By Jacob Katel
By Karli Evans
By Jose D. Duran
By Pablo Chacon Alvarez
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By Laurie Charles
Screwdriver isn't apologizing for the proselytizing. "The whole world today remains in danger!" he implores. "O.A.U." skillfully presents his advocacy of the Organization of African Unity, pointing out that all black people, whether Jamaican, Nigerian, or Trinidadian, are descended from Ethiopians. "That's one of the most important things that black people could ever have, but they don't know. The black race has no federation to represent them, and the African continent will not know peace until they have one leadership. Organize and centralize is the number one solution to the black people's problems of today."
On the other side of the fundamentalist coin is the track "Woman's World," which claims heroin addiction as one possible side effect of consorting with the distaff side.
Admitting that his female backup singers raised eyebrows when asked to sing along with "Stand up strong/Don't let them conquer you," Screwdriver says the song is simply about one misunderstanding that cost a man his life because of "the bitter side of a lady."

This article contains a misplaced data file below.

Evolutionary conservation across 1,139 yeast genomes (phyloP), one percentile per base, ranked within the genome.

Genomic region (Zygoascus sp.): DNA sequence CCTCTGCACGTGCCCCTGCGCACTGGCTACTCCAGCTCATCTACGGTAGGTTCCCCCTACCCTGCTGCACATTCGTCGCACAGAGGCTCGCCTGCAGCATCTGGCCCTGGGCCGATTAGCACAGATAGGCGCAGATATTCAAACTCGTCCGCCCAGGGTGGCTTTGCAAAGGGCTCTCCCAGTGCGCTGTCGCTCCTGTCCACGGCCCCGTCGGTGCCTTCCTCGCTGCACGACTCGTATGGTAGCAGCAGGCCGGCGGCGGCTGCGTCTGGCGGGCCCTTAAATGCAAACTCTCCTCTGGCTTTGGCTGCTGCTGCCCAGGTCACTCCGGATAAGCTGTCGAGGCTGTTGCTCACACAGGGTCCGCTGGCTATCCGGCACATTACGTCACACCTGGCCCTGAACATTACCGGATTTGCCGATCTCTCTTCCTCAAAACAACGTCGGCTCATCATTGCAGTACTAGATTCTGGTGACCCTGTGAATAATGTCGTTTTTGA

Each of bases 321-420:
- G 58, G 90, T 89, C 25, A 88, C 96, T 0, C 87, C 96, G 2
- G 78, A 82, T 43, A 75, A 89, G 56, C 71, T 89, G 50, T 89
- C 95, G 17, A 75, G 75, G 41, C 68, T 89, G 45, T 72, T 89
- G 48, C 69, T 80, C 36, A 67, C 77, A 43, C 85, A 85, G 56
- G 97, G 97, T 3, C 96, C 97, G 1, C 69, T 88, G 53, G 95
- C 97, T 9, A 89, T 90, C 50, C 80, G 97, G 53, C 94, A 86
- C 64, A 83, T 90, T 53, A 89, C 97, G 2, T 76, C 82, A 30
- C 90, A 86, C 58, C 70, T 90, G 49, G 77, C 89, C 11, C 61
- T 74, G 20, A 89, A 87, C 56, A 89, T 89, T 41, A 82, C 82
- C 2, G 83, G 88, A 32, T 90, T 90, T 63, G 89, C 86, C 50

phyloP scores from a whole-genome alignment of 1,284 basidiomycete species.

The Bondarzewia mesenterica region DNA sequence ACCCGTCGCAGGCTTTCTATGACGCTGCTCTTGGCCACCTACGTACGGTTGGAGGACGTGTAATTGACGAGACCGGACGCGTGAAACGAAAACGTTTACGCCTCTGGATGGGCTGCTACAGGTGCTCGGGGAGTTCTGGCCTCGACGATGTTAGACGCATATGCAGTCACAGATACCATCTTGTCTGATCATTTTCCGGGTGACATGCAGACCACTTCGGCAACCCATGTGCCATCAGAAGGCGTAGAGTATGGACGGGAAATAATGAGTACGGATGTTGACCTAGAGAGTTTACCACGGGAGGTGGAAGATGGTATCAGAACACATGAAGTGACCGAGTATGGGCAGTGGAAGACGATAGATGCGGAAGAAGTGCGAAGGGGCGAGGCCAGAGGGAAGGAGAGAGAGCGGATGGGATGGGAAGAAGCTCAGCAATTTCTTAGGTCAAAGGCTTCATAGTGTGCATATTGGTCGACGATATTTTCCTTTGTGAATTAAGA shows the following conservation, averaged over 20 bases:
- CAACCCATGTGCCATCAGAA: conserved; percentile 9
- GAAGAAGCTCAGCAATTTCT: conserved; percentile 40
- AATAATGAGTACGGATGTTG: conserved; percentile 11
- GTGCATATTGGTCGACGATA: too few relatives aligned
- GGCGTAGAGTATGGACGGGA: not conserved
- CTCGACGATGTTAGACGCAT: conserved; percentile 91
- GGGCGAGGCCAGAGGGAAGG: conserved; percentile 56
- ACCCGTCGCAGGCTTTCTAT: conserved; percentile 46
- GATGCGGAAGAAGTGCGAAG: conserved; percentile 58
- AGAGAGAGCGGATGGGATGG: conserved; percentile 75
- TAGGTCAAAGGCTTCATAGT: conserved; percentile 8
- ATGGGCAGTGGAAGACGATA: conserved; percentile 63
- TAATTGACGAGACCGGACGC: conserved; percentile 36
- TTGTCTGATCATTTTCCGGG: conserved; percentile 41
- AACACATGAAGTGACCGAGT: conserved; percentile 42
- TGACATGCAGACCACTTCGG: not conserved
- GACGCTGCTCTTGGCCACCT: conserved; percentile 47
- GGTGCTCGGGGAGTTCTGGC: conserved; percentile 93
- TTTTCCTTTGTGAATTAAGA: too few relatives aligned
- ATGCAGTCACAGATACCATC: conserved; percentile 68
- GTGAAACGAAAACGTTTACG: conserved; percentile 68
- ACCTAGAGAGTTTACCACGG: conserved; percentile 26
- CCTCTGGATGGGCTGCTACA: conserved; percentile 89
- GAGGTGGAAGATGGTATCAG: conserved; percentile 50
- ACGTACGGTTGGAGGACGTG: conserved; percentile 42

"Today I see women doing a man's job," he says, a sour scowl indicating his displeasure. "I don't think women should wear pants. Or man a dress."
That image sets off the jitters, and he spins his bottle of Vigotron on the table and drops his car keys to the ground. Mysticism, ancestral traditions, and scripture are topics more likely to provide Screwdriver with a true tonic.
"A Rastaman is someone who fights for equal rights -- not in a physical form, but with wisdom and knowledge and understanding. That's why I choose to do right. I want to be Godlike. Not Devil-like."